(Pocket-lint) - Back in the summer of 2021 Huawei announced its newest generation of P series devices. For one reason or another global shipping took many months - chip shortages?, lower numbers of staff?, who knows - but the flagship P50 Pro is now available, bringing with it mighty impressive cameras, but of course only the last-generation Qualcomm Snapdragon hardware.
Huawei is now also outside of the Google Services loop, so while the experience of using the P50 Pro is more-or-less like using a typical Android phone, there's no access to Google Play Store - meaning certain apps are not available. Is that a deal-breaker for the majority of potential users, or does Huawei's App Gallery and Petal Search offer ample workarounds to make it a viable flagship?
The Huawei P50 Pro highlights what a loss the ongoing US trade ban has caused. Without Google Play Services here many won't get the experience they want due to a lack of certain apps - and Huawei's App Gallery / Petal Search can't solve everything (but, in many instances, can plug most gaps).
However, in terms of hardware, the P50 Pro is one of the most advanced flagships on the market - particularly on the camera side, where it's mighty impressive - and that's still the case despite its international launch being delayed a number of months.
With the asking price also set above the €1000 mark in Europe, it's also a lot of money to ask for a product that won't do everything a lot of people will want. Or at least, won't do easily. That's going to be a hard pill to swallow, further making it a phone that's hard to recommend for most people.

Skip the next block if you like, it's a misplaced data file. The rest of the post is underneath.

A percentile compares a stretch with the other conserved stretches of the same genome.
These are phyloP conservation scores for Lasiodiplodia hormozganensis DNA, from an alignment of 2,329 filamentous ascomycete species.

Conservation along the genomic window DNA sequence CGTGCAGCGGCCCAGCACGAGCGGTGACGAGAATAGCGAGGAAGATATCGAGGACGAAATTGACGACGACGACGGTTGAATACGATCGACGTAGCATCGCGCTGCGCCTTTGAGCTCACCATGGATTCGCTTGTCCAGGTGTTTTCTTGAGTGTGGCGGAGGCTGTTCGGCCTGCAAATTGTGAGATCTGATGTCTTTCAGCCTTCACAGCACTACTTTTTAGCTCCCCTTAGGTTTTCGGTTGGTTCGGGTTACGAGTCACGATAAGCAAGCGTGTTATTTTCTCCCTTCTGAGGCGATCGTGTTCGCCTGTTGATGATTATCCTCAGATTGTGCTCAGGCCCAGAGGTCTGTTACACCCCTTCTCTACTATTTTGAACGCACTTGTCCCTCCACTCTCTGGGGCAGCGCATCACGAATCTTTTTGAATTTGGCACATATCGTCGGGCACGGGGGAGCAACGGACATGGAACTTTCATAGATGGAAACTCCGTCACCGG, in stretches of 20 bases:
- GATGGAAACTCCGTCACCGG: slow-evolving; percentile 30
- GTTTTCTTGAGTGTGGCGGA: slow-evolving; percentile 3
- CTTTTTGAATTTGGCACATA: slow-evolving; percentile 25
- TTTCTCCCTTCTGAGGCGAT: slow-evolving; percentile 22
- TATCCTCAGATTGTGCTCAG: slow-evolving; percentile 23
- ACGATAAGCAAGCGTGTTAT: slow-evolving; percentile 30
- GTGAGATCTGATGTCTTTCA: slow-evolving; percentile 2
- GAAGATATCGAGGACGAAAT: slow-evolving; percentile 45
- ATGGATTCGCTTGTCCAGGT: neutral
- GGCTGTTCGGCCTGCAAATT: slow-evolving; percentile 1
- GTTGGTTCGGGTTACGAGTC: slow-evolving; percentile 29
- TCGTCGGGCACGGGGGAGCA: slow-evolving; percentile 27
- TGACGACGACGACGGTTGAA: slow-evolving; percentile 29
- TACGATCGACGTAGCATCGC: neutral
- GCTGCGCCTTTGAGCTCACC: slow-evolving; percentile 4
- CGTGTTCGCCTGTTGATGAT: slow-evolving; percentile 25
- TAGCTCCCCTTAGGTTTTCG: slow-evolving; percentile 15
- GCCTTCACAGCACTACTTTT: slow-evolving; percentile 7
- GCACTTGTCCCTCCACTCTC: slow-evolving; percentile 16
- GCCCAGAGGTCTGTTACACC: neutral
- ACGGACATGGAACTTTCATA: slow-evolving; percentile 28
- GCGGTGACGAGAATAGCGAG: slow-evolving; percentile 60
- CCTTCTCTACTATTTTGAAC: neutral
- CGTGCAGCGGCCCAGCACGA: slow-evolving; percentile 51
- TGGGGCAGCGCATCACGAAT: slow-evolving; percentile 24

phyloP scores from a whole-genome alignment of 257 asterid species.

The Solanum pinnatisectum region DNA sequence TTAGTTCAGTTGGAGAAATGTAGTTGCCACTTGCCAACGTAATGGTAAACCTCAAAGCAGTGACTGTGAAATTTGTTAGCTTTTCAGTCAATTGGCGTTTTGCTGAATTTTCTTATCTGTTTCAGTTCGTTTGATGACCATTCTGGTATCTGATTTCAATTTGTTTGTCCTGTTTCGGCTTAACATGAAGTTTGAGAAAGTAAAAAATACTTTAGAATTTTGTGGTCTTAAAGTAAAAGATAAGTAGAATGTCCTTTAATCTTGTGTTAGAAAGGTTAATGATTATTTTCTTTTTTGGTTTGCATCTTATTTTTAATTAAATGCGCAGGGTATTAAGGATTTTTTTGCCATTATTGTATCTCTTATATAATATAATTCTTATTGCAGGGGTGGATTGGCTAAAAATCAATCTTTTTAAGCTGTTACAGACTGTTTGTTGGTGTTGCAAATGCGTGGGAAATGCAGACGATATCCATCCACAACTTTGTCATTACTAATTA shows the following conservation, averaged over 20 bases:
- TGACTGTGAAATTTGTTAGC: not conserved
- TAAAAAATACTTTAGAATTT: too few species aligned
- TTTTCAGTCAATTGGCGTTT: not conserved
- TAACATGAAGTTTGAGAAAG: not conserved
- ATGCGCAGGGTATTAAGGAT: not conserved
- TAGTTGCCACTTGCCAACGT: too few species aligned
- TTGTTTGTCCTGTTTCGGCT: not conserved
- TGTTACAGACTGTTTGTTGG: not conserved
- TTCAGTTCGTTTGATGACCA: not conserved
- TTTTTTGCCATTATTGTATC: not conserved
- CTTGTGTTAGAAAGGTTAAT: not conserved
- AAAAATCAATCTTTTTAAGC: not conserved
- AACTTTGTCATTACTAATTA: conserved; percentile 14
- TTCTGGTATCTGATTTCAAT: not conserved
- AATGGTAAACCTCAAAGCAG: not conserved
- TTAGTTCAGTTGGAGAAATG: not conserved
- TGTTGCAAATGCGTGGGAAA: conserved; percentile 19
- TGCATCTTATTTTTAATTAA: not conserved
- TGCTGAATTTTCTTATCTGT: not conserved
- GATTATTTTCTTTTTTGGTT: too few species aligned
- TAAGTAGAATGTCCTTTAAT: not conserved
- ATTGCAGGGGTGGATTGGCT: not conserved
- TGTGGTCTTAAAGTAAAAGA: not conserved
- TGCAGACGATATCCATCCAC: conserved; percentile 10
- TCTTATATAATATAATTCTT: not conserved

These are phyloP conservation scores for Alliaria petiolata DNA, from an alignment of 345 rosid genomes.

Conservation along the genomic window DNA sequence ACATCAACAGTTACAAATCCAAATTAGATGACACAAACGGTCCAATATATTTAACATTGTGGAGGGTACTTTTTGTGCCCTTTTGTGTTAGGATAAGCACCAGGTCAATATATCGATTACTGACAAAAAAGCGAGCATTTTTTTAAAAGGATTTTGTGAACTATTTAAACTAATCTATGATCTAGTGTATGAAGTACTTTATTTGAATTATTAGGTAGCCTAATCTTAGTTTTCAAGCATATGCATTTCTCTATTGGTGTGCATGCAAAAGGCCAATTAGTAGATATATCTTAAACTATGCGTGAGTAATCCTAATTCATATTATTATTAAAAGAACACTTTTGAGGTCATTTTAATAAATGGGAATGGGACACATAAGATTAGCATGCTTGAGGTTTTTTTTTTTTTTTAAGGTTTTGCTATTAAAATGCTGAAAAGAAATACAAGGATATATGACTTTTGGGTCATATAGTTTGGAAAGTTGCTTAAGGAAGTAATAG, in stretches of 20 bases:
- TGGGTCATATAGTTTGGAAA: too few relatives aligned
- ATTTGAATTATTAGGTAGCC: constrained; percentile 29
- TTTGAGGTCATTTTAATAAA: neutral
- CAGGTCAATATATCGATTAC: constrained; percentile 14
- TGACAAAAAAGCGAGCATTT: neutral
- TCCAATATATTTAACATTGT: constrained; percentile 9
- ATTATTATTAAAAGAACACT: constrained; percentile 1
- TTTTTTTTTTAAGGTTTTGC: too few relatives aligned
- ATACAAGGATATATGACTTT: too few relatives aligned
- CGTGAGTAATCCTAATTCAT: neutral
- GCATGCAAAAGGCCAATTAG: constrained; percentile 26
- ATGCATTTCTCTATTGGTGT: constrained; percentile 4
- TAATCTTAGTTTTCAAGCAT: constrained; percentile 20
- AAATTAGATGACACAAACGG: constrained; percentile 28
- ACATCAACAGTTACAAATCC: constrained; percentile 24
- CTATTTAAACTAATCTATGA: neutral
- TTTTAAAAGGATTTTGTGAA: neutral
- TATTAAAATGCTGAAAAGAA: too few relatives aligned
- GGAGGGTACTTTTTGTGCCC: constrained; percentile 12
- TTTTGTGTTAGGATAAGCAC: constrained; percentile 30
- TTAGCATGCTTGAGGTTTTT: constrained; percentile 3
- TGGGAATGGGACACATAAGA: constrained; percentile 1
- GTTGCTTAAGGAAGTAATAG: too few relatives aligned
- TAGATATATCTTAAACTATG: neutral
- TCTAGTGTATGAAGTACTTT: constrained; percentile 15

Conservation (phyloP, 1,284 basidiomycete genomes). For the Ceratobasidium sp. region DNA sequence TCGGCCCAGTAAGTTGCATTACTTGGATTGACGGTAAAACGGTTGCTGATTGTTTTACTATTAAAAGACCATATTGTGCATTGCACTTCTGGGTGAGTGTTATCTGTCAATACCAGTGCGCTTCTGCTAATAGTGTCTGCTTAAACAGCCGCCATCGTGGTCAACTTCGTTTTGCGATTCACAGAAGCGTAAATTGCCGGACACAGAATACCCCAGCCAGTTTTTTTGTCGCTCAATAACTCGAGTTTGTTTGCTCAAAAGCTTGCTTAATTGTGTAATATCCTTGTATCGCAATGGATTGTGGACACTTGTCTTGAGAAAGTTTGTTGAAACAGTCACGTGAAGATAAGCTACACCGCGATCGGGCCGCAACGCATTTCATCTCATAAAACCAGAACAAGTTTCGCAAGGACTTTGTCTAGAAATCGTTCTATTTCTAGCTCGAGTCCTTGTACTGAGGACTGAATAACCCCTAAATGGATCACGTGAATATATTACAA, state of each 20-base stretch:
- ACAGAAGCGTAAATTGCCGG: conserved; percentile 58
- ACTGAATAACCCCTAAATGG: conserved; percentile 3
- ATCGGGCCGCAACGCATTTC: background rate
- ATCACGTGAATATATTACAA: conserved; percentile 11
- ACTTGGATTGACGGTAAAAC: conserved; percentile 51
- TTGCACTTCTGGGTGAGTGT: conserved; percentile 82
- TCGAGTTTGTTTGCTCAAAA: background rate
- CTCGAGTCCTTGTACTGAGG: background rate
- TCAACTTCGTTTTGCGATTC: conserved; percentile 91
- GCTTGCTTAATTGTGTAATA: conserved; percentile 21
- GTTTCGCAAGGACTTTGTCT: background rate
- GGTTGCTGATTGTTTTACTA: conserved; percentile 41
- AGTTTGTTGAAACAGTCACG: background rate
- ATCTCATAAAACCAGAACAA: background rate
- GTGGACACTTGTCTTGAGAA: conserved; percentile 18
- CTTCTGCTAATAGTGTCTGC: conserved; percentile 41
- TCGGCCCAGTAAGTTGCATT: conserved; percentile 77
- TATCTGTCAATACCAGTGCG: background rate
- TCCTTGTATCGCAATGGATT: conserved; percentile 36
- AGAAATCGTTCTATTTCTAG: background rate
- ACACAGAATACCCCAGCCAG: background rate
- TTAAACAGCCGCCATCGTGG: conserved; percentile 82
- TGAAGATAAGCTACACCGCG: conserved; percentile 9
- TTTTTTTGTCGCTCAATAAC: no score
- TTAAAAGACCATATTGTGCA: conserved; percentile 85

Huawei P50 Pro
- Excellent camera performance
- Premium build and materials
- Speedy and responsive
- Good battery life
- App Gallery/Petal Search still missing some key apps
- Really expensive for a phone with 2021 hardware
- EMUI 12 can be frustrating
- Dimensions: 158.8 x 72.8 x 8.5mm / Weight: 195g
- Finish options: Golden Black, Cocoa Gold
- IP68 water- and dust-resistant rating
- Glass/aluminium premium materials
As glass rectangles go, Huawei has done a decent job of making its flagship slab look unique. At least, when you look at it from the back. The so-called 'Dual Matrix' camera system features two circles which each contain cameras.
The top circle features the main, mono and ultrawide cameras, where the bottom has the periscope zoom and LED flash. Each circle has its own metal ring, both set into a large pill-shaped protrusion on the back of the phone. It's safe to say, it dominates the area.
Otherwise, the P50 Pro is largely the same as many other premium devices on the market. It's made from glass and aluminium, with glass that curves into the edges on both the front and back. Huawei is obviously not quite ready to join the recent trend of moving back to completely flat screens. Still, it's not alone: we've seen similar approaches from the likes of Oppo, with its Find X3 Pro.
There are positives and negatives to the curved approach. In the pro column: it makes a large phone feel smaller. In the cons: it makes it harder to type using the onscreen keyboard, plus accidental touches are common.
In Huawei's instance it's not so much accidental touches as it is accidentally activating the 'back' gesture when you're trying to interact with something near the edge of the display. On the flip side is finding it difficult to deliberately activate that 'back' gesture, because the screen edge is so curved.
Either way, the phone looks and feels like a top-tier device. It has that high level of polish, fit and finish. There's so much precision in how it's been designed and put together.
- 6.6-inch curved-edge OLED panel
- 2700 x 1228 resolution (450ppi)
- Up to 120Hz refresh rate
It may not be quite up to QuadHD levels of resolution, but with a pixel density of 450 pixels-per-inch, the OLED display on Huawei's flagship is more than sharp enough. Details are crisp, even the finer details like small text, while thin-and-curved outlines look smooth even when viewed up close.